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Jewish Journal

Spectator - A ‘Return’ With Echoes

by Robert D. Jaffee

May 18, 2006 | 8:00 pm

Sonia Levitin's musical, "The Return," based on her novel of that name, revolves around Operation Moses, the mid-1980s airlift that brought most of Ethiopia's Falasha Jews to Israel. But in many ways, this tale of escape echoes the Holocaust in its descriptions of prejudice and massacres in a region of the world that has since endured a genocide in nearby Rwanda, the scourge of AIDS and, more recently, a humanitarian crisis in Darfur.

If these Jews had remained in Ethiopia, there might have been a second Holocaust, a point implied in "The Return," which will be presented as a work in progress in previews this weekend at the MET Theatre before a planned run in the fall.

The Holocaust allusion resonates for Levitin, who was 3 years old when her mother escaped Berlin with her three children in 1938. Her mother is the inspiration for the wise older woman of the play, Weizero Channa, who vows to see Jerusalem despite her failing health.

While Levitin's novel, "The Return," won the PEN Award and National Jewish Book Award, one might ask if this is apt material for a musical.

Levitin had never written a play or even lyrics before, but calls the musical the "most wonderful, creative form," an egalitarian template that can depict and appeal to anyone.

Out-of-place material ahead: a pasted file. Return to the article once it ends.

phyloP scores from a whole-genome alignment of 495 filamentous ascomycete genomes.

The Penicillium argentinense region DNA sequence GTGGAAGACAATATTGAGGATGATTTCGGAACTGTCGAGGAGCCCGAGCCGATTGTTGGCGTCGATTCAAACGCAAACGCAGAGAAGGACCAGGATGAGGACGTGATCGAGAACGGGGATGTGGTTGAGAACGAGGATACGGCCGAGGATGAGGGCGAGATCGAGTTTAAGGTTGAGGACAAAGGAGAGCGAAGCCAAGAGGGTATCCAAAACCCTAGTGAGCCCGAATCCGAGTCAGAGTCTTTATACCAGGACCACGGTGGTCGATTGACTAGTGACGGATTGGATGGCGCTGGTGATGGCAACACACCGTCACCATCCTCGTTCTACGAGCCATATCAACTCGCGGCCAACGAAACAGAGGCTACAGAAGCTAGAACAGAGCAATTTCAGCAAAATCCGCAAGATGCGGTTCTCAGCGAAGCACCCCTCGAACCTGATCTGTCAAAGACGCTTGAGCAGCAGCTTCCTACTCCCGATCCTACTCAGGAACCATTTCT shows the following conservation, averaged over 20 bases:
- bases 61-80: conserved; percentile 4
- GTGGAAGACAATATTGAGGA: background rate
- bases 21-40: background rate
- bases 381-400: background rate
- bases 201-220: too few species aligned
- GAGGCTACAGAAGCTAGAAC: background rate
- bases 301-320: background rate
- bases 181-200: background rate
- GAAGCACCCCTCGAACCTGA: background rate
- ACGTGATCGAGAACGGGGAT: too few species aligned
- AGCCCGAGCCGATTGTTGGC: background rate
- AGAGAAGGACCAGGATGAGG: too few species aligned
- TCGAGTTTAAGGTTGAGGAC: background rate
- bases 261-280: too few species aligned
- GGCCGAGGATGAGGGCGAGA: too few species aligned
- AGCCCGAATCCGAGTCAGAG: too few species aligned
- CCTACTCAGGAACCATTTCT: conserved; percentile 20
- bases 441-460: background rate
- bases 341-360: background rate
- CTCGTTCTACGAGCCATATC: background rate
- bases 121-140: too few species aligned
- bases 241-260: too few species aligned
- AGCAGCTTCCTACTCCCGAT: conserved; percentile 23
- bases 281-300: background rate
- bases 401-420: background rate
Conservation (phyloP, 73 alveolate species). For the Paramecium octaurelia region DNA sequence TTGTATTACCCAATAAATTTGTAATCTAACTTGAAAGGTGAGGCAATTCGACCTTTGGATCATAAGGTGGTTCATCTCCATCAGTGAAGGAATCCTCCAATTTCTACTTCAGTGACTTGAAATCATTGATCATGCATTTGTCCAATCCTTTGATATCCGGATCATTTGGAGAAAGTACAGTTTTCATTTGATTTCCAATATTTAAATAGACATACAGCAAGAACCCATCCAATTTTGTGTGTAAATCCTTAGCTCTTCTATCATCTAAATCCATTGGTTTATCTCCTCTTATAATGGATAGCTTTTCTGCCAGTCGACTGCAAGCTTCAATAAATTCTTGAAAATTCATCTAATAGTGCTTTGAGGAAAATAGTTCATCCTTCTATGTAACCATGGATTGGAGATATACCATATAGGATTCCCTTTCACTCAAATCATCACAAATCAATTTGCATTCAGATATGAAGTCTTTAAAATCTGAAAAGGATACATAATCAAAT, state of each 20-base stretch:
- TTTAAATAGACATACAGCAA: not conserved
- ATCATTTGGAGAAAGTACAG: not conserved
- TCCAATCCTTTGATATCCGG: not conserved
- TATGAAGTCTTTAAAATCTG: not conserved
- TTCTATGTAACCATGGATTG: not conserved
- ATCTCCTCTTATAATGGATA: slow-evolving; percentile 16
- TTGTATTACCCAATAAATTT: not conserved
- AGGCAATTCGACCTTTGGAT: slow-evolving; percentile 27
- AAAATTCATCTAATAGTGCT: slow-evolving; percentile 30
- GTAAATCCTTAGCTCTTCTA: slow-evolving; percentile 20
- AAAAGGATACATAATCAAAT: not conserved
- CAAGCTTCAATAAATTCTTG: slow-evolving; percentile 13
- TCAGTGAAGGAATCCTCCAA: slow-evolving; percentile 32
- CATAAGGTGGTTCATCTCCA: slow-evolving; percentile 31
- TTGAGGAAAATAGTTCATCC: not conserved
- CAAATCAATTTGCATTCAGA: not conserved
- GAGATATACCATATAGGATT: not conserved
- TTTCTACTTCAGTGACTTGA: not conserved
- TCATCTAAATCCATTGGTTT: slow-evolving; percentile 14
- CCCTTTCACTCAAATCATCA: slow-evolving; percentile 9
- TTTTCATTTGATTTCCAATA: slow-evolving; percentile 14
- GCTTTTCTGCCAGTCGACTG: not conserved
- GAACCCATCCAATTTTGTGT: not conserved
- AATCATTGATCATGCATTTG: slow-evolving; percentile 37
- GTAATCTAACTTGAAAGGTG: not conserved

The subject matter is especially topical at a time of national debate over immigration. The Falashas, of course, were immigrants, as well, and became Israeli citizens roughly 20 years ago.

The origin of the Falasha Jews is "shrouded in mystery," Levitin says. Her score includes a song about the Queen of Sheba, said to be the matriarch of the Falashas, who likely gave birth to some of King Solomon's children some 3,000 years ago.

Although the show -- directed by Bo Crowell, with choreography by Donald McKayle and music by William Kevin Anderson -- contains a fledgling romance, with Channa acting as matchmaker, the musical is mostly about the pilgrimage from Ethiopia to Israel. Along the way, some are beaten; others are killed. But the immigrants' spirit, embodied in the play's title, cannot be extinguished or denied.

"The Return," will be presented May 20, 3 p.m., and May 21, 7 p.m., at the MET Theatre, 1089 N. Oxford Ave, Hollywood, (323) 957-1152.

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